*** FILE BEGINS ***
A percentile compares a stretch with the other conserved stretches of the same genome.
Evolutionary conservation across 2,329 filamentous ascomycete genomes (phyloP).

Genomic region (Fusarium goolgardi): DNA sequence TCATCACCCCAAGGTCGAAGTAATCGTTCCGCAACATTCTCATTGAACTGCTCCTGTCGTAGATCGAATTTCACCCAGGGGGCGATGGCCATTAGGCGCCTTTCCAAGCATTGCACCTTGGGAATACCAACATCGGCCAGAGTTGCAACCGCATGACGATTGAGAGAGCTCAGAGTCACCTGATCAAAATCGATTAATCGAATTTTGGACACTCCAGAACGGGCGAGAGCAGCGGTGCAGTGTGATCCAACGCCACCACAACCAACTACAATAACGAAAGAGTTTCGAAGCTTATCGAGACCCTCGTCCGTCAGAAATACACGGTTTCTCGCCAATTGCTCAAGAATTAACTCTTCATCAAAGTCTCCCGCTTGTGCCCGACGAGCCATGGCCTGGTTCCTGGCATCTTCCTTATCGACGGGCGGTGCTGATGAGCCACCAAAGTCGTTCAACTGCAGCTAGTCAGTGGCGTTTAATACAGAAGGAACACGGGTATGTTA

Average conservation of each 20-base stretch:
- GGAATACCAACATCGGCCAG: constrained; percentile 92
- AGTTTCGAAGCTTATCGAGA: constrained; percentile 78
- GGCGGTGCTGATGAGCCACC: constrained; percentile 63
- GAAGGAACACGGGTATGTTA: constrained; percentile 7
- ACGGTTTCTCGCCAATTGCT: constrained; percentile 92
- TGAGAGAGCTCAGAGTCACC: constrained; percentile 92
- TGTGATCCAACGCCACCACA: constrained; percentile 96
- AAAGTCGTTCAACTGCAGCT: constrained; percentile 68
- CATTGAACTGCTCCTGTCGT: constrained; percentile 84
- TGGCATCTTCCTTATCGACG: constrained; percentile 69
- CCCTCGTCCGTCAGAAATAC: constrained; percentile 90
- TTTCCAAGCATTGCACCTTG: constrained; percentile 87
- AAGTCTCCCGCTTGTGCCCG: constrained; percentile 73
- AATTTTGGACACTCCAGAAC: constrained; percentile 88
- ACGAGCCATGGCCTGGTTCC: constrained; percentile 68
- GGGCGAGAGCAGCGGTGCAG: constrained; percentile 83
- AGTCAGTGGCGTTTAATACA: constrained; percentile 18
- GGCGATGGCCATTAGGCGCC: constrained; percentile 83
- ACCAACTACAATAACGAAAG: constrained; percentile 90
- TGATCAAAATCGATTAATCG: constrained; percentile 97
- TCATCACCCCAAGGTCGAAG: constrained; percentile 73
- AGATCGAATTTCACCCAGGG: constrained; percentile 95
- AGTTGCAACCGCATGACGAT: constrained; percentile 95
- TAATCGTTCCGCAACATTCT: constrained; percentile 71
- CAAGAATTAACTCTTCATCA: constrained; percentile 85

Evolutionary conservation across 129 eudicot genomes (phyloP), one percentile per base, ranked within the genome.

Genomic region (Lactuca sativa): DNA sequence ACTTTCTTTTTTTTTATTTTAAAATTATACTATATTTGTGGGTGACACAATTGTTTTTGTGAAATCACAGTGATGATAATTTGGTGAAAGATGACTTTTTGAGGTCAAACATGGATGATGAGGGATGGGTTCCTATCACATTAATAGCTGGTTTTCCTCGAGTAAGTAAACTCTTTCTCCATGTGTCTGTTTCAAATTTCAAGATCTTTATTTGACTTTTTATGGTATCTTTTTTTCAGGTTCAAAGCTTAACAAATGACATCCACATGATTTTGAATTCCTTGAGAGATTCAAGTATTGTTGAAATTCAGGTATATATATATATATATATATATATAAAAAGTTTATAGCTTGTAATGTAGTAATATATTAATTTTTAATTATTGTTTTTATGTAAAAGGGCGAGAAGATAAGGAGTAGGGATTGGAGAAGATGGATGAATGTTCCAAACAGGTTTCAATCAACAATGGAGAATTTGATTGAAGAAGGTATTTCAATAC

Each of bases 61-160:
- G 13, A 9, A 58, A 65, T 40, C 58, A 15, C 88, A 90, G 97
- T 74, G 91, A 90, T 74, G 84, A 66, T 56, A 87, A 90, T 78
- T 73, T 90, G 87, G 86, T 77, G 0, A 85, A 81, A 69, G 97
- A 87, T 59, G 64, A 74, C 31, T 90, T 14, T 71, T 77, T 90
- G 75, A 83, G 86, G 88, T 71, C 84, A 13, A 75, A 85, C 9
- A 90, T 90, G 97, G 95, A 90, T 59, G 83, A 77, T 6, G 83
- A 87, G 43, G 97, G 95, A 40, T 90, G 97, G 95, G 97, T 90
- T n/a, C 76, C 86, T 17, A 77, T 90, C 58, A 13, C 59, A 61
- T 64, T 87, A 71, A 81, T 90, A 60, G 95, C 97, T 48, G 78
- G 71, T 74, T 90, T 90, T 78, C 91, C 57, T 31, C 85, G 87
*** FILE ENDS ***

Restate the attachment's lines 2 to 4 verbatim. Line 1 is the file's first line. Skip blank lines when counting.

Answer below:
Evolutionary conservation across 2,329 filamentous ascomycete genomes (phyloP).

Genomic region (Fusarium goolgardi): DNA sequence TCATCACCCCAAGGTCGAAGTAATCGTTCCGCAACATTCTCATTGAACTGCTCCTGTCGTAGATCGAATTTCACCCAGGGGGCGATGGCCATTAGGCGCCTTTCCAAGCATTGCACCTTGGGAATACCAACATCGGCCAGAGTTGCAACCGCATGACGATTGAGAGAGCTCAGAGTCACCTGATCAAAATCGATTAATCGAATTTTGGACACTCCAGAACGGGCGAGAGCAGCGGTGCAGTGTGATCCAACGCCACCACAACCAACTACAATAACGAAAGAGTTTCGAAGCTTATCGAGACCCTCGTCCGTCAGAAATACACGGTTTCTCGCCAATTGCTCAAGAATTAACTCTTCATCAAAGTCTCCCGCTTGTGCCCGACGAGCCATGGCCTGGTTCCTGGCATCTTCCTTATCGACGGGCGGTGCTGATGAGCCACCAAAGTCGTTCAACTGCAGCTAGTCAGTGGCGTTTAATACAGAAGGAACACGGGTATGTTA

Average conservation of each 20-base stretch: